it is debated. david cameron is trying to reform a package that he can sell to constituents back home. >> there are so much key demands. >> we have important work to do today and tomorrow. if we can get a good deal. i will not take a deal that doesn't meet what we need. it's important to get it right. with goodwill, hard work, we can get the deal. >> a referendum to keep britain in the e.u. the berlin film festival hosting a film. the directors will not be attending because the directors of children living in champs in the middle east. al jazeera and nadim baba
reports. >> reporter: strictly speak, it's not a documentary. but it's probably as close as you can get to experiencing the refugee camp without travelling to the turkish syrian border. life on the border was fixed by eight children living in syria and iraq. a group of filmed makers talking to the cameras. and some of the stories that they learnt were too traumatic to show. >> some of the things, we wanted to give them the avenue to talk about themselves. we want them to show this story, what's happened. it two times happened to them.
>> reporter: the movie features harrowing scenes like where the director and his sister return to kobani looking for their parents home. but there are light elements too, like when they see a hollywood blockbuster. now the children's form is getting a special screening. >> it goes against regulations, we don't screen films made by children. this was so strong, and the theme is so strong, and what is coming out is so strong. and we need to show it in berlin, and created a platform for it. >> the experience was an intense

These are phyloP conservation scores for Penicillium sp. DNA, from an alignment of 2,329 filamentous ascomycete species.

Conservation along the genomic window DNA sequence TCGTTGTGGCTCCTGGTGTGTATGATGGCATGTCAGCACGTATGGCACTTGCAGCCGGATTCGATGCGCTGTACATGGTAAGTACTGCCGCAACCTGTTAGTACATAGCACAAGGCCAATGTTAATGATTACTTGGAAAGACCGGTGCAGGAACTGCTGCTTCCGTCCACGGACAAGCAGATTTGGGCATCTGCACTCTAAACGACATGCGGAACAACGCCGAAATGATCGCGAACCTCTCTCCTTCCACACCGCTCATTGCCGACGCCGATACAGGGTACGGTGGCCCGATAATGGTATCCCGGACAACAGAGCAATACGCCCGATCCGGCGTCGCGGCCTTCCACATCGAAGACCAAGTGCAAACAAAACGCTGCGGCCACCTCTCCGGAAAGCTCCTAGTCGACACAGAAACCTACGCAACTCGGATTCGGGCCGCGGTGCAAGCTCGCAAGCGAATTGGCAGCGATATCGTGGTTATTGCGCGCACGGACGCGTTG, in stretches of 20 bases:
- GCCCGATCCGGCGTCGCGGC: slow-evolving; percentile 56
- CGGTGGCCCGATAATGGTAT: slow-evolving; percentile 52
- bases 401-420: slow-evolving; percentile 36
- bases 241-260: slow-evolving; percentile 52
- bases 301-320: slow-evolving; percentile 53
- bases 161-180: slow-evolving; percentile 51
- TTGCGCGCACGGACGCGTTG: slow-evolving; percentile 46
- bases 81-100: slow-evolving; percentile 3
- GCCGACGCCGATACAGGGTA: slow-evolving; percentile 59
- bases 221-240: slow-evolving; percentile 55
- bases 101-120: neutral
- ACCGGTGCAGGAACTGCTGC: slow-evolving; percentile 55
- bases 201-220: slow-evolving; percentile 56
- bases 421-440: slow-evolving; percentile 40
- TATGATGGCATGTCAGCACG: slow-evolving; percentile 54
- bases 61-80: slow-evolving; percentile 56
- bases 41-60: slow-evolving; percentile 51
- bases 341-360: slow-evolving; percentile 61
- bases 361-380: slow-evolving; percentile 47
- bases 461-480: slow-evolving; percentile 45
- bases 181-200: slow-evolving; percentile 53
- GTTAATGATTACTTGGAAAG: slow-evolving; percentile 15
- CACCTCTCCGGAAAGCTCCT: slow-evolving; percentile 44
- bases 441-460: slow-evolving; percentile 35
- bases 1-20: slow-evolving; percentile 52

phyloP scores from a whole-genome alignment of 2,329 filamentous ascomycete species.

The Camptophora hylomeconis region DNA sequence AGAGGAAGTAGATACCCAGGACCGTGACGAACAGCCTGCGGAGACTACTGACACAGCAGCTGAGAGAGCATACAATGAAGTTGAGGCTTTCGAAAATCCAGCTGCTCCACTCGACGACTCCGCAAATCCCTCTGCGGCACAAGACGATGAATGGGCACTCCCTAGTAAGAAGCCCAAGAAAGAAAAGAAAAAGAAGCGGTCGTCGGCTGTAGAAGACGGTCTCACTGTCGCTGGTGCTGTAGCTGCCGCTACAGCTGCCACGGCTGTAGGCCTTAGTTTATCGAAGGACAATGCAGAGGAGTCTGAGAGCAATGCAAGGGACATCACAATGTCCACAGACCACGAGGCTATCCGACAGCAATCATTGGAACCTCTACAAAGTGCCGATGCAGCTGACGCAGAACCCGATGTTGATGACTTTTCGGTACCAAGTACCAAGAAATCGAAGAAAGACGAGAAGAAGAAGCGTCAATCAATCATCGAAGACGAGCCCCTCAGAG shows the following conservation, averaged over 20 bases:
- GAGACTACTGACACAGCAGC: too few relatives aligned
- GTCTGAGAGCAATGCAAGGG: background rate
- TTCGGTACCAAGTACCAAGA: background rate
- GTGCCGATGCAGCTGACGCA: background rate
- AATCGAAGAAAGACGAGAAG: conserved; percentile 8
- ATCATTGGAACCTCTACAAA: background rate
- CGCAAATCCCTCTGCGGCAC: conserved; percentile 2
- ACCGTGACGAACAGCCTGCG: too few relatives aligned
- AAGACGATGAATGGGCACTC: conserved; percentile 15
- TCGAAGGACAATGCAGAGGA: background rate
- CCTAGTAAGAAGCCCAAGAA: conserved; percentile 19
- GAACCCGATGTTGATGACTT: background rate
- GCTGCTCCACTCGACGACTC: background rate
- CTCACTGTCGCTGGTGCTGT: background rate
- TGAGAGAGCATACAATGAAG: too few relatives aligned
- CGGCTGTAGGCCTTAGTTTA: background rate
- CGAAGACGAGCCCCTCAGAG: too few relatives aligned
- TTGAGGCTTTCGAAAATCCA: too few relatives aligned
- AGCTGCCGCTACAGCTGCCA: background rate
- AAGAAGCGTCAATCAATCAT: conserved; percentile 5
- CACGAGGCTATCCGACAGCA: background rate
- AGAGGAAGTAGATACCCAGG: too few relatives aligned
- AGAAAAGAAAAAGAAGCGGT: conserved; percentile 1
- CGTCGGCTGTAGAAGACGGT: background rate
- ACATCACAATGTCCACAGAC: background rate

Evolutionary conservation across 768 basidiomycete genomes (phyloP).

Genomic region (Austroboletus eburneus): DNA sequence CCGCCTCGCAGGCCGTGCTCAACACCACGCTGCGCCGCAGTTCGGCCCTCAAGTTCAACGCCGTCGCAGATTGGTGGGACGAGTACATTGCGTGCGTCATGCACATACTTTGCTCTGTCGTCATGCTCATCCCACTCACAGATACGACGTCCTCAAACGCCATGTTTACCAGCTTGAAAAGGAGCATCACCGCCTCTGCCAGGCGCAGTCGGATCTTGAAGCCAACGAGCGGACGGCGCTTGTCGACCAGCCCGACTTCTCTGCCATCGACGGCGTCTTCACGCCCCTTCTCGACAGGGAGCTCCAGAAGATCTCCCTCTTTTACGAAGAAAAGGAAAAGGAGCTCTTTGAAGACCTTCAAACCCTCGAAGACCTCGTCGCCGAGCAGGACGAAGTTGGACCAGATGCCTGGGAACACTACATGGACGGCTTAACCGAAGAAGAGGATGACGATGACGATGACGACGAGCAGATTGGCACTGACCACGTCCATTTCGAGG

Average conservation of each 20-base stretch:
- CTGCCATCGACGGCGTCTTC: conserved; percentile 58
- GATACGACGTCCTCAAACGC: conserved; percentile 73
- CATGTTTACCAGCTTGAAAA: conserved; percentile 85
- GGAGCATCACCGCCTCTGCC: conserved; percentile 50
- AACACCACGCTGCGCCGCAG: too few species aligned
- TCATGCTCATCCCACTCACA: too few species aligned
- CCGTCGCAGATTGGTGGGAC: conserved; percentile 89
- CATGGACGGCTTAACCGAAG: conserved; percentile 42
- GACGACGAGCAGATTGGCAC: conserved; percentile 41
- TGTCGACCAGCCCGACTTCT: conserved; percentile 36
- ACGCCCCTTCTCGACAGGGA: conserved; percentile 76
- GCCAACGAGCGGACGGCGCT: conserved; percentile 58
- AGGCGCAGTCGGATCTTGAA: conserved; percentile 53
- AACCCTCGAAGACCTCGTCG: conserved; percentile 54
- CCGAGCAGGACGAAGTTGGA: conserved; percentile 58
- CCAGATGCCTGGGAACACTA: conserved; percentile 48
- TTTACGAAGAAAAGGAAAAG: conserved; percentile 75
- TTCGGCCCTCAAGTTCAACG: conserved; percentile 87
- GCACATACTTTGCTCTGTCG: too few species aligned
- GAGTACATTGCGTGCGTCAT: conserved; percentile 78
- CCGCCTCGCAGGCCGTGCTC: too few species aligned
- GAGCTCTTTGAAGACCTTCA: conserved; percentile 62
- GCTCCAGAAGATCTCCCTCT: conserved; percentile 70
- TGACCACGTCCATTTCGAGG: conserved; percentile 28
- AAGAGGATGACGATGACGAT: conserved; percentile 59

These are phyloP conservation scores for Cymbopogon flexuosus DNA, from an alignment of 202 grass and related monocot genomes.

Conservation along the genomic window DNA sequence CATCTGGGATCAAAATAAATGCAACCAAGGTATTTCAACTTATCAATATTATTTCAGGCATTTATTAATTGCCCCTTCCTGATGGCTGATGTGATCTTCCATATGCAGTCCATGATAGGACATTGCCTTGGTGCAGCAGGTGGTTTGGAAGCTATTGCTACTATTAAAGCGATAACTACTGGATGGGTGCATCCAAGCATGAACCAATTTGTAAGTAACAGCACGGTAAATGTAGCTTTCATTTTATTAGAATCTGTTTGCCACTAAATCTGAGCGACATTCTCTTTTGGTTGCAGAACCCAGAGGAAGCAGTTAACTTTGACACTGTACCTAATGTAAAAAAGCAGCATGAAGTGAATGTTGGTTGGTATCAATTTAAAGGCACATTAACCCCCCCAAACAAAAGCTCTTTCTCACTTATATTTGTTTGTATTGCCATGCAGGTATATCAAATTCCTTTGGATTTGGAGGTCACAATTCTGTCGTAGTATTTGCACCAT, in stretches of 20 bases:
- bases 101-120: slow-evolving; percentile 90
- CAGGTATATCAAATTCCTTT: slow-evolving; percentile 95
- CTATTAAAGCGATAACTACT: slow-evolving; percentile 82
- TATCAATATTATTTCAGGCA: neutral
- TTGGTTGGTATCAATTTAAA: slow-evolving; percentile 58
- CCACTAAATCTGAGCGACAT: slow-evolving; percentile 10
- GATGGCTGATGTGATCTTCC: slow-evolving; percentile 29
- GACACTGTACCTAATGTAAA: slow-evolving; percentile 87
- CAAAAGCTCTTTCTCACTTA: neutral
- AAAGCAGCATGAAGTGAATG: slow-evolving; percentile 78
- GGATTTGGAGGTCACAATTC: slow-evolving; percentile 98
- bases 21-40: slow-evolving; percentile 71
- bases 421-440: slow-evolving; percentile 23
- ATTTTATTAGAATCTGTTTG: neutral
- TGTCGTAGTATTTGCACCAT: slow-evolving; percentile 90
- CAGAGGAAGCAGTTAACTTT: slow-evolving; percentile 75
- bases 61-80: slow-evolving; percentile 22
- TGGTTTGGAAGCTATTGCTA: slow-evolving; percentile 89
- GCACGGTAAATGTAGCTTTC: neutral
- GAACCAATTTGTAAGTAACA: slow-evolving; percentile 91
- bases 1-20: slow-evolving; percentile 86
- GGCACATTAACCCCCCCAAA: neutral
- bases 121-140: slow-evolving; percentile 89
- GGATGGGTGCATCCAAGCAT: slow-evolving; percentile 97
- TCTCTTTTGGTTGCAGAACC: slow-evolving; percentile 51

one. for one member he is seeking assail um in germany. >> i believe kurdistan, i went to turkey and yees by vote. it's hard for me to do the work. >> this ha become cav cal since taking in a million refugees. the festival is providing a reminder of conditions left behind. >> so it's a nasty time of year for a small town in australia. residents in wangarratta are up to their heads in tumble weed. the plant press is often swept in. they could get lost in it. residents doing everything they can to remove it from their homes.
gotta go. that's it. i'm tony harris. adam may is up next with news now we begin with the battle for south carolina, the primary is two days away and the primary campaign getting intense. it is known for a rough and tumble politics, this year is no exception. lisa stark joins us from colombus, south carolina. hi, thinks are getting nasty -- things are getting nasty down there. >> you know republican can't dates are -- candidates are ratcheting it